After Apple-Picking

‘After Apple-Picking’ is a deeply sensuous poem, layered with meaning and thought-provoking imagery which appeal to my senses as a reader. The poem sees Frost reflect on a day’s work of harvesting apples, yet it seems to me that like many of Frost’s poems, his work holds a deeper meaning. The mundane task of apple-picking seems to represent his life’s journey, full of achievements and high points, yet also littered with regret, “And there’s a barrel that I didn’t fill”. This “barrel” that Frost mentions can be seen to symbolise the things he didn’t do in his life, missed opportunities and mistakes, which I personally find to be quite a pessimistic metaphor and am instantly reminded of the saying ‘a glass half empty’. However, a sense of peace permeates the poet’s tone throughout the poem as he takes a step back from his work and reflects, “But I am done with apple-picking now”. I find this peaceful tone quite soothing and it helps to draw me into the poem. I personally think that the reference to the time of year, “Essence of winter sleep is on the night”, may in fact be a reference to the fact that death is an inevitable part of life and the importance of reflecting on what we have achieved during our time on earth.

The lethargic mood is emphasised through elongated vowels and assonance, “I am drowsing off”, creating a soothing atmosphere. The farmer’s drifting in and out of consciousness is highlighted through the description of his blurred vision, “I cannot rub the strangeness from my sight”. This sense of blurred vision is something we can all relate with; thus, it engages me in the poem. However, this also seems to portray the idea that the poet has seen the world in a new way, something we all experience at a time of change in our lives. As a sixth-year student, I find this observation to be very relevant in my own life as leaving school has caused me to view my overall school experience in a new light. Like so many of his poems, ‘After Apple-Picking’ touches on experiences that continue to be relevant in the lives of all today. The varying line lengths and highly irregular rhyme throughout the poem help to emphasis the abstract dreams the poet is having, “Magnified apples appear and disappear”. I enjoy Frost’s inclusion of his dreams in the poem, as it captures his creativity which is something I feel should be at the heart of all poetry.

Frost’s descriptive images of his own thoughts also contribute to making the poem more personal and portray his own vivid memories of the life he has lived,“And every fleck of russet showing clear”. Despite his obvious achievements, Frost makes it known to the reader that his life has not been without its struggles, “My instep arch not only keeps the ache/ It keeps the pressure of a ladder-round”. I personally think that this is a very important message that Frost portrays to me as a reader, as in a world full of mental health problems, it is vital that we are aware that everyone has their own struggles and to be mindful of this. His recognition of his own problems in his life allows me to relate to him and engages me in what is quite an abstract poem.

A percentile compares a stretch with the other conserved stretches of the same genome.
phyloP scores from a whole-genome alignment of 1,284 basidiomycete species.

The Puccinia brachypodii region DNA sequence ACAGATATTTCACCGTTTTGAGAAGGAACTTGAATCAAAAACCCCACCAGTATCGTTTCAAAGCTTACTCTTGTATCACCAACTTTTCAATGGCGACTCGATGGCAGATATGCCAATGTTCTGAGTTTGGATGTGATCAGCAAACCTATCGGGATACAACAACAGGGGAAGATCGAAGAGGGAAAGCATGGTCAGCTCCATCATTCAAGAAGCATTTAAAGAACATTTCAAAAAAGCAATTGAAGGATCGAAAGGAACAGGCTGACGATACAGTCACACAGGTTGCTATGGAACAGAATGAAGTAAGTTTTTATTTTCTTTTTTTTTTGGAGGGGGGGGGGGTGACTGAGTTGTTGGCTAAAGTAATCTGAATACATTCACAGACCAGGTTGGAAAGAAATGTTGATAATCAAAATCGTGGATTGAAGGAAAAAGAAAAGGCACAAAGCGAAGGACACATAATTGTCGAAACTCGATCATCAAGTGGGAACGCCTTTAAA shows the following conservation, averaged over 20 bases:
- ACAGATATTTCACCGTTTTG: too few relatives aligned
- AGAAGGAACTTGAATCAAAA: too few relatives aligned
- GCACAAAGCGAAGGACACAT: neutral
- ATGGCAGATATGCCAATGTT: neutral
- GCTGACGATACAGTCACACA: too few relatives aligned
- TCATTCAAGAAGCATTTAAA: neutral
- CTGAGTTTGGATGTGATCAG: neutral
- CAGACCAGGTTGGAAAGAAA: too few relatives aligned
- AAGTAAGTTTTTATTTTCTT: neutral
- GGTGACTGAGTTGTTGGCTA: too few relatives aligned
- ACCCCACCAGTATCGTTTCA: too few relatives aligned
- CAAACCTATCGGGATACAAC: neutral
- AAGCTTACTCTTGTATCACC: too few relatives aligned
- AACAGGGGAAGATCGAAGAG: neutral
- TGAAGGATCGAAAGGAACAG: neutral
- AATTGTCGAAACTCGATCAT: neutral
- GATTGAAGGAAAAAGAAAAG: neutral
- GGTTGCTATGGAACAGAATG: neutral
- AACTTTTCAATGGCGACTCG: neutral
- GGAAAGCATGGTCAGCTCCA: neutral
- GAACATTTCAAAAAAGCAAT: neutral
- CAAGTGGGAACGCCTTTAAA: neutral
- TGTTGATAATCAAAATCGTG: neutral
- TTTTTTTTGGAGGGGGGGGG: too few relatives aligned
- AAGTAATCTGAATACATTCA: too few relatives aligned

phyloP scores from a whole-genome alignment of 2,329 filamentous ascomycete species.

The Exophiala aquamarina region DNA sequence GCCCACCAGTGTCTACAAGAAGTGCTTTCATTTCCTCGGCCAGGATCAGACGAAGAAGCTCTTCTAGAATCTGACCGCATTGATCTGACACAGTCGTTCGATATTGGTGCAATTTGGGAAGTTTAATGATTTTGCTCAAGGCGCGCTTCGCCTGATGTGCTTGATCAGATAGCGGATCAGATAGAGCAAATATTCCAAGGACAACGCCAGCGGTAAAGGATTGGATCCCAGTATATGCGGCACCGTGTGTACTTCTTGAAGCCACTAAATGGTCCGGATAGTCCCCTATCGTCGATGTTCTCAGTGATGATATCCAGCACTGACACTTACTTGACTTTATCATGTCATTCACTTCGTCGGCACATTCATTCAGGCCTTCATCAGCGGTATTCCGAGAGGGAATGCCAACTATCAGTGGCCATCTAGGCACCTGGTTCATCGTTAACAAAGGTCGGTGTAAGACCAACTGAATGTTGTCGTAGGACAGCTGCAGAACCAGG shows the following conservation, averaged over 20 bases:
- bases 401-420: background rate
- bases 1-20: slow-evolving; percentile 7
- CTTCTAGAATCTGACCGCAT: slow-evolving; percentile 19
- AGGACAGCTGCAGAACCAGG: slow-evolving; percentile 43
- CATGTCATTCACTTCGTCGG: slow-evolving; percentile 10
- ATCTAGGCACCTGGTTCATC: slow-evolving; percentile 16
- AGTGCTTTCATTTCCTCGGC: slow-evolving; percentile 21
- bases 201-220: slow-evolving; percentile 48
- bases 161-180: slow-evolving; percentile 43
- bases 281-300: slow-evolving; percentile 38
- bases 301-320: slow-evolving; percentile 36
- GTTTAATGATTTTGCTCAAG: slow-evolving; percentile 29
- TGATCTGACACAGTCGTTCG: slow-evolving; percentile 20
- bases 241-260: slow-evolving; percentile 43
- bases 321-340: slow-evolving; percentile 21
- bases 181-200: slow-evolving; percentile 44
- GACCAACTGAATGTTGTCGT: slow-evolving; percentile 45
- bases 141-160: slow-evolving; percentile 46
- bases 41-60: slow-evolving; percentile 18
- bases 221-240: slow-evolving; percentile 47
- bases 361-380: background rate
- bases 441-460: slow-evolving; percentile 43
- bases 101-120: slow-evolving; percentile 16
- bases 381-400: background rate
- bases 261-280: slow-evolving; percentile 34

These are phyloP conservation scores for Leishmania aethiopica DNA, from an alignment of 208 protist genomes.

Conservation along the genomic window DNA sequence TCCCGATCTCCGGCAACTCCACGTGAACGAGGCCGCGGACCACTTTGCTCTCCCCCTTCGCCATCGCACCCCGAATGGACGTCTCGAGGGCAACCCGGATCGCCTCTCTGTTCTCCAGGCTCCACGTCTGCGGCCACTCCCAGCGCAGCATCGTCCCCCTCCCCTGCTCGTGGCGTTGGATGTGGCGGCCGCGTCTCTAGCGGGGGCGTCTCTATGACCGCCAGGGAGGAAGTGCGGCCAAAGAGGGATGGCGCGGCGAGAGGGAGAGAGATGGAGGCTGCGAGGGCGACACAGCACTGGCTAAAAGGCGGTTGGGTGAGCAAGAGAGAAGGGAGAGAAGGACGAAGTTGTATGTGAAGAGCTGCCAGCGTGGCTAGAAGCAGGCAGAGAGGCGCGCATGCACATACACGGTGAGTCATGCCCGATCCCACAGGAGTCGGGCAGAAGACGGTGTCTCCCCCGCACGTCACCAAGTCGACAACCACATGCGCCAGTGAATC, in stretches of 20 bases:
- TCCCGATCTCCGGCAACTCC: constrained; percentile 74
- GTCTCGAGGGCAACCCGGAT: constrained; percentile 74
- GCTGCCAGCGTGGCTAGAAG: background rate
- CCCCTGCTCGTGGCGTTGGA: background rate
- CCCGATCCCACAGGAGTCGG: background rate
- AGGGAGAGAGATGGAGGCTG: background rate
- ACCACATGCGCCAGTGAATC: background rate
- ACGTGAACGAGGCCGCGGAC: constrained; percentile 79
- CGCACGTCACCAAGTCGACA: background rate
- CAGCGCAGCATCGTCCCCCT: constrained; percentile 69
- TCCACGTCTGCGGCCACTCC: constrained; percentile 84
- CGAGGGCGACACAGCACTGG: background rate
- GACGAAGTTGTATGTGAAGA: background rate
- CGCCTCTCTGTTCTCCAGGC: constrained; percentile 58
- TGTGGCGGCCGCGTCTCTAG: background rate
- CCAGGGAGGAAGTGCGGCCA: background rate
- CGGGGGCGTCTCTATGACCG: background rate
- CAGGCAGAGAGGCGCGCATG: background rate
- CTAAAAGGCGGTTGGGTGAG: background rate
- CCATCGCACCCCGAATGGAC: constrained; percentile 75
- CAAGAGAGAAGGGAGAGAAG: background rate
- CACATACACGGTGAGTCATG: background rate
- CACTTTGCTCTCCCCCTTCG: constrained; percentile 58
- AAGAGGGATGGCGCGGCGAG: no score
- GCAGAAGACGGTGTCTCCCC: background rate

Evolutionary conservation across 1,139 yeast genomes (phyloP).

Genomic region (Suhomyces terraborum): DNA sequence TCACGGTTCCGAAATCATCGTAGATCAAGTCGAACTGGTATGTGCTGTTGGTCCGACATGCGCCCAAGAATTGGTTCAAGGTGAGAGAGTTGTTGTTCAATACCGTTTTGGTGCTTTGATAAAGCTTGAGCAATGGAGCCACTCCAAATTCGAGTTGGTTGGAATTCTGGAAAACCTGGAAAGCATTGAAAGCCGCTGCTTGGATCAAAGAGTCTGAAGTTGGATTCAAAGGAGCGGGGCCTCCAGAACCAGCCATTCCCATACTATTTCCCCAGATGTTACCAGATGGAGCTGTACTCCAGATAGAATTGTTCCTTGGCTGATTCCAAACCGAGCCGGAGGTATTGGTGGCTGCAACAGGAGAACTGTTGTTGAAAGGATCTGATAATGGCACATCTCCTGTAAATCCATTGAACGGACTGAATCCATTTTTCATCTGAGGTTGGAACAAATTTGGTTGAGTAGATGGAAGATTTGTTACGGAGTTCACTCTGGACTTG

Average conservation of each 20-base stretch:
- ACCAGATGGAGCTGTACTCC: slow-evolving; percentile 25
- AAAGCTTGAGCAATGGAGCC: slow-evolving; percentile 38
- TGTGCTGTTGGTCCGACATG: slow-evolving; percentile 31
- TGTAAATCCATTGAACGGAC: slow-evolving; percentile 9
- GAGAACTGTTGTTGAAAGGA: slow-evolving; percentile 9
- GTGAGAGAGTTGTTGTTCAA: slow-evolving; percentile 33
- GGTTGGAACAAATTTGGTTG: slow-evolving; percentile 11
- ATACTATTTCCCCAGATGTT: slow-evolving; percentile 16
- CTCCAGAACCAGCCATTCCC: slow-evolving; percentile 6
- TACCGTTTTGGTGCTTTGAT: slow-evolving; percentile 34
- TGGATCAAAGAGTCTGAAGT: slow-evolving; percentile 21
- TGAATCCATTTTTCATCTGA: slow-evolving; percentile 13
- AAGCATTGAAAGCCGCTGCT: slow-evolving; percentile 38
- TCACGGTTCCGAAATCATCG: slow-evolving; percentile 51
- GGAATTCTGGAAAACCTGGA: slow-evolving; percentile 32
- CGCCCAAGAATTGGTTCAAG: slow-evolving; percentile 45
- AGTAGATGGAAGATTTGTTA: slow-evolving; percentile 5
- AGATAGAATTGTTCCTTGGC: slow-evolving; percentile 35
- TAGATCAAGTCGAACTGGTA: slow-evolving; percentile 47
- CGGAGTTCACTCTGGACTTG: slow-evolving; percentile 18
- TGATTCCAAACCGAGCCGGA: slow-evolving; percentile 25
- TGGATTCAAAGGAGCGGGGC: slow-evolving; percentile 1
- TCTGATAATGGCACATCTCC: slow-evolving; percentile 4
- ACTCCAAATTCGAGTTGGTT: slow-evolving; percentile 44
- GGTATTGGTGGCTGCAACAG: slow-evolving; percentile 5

The clear sounds in this poem appeal to the senses and allow me to further connect with the poem, “The rumbling sound/ Of load on load of apples coming in”. Frost openly discusses his exhaustion from the task of apple-picking, “For I have had too much/ Of apple-picking”, which can also be seen as a symbol of his exhaustion from his own life. Although I am of a completely different age bracket to the age Frost was when he wrote this poem, I can somewhat relate to his exhaustion after the stress and pressure of the Leaving Certificate exams. There is undoubtedly a spiritual element to this poem as Frost can be seen to question the very meaning of our existence, “This sleep of mine, whatever sleep it is”. I cannot help but feel that the tone here is one of disillusionment and that the poet is portraying a negative view on the meaning of human existence.

Frost’s view that all our efforts and labours return to dust, “As of no worth”, is quite shocking and is not a view I myself agree with. This negative mood greatly contrasts the positive view of the human person portrayed in ‘The Tuft of Flowers’. However, despite his opinion being profoundly pessimistic, it does cause me to stop and think about the nature of existence, a question which in a year so full of stress and exams, is important to reflect on. While not everyone will agree with Frost’s negative take on the meaning of life, this poem remains relevant to the modern reader as questioning the path we are taking in our lives is something we should all engage with in order to reach fulfilment. Throughout ‘After Apple-Picking’, Frost inspires the reader to delve into themselves and discover if their own version of apple-picking is making them truly happy.


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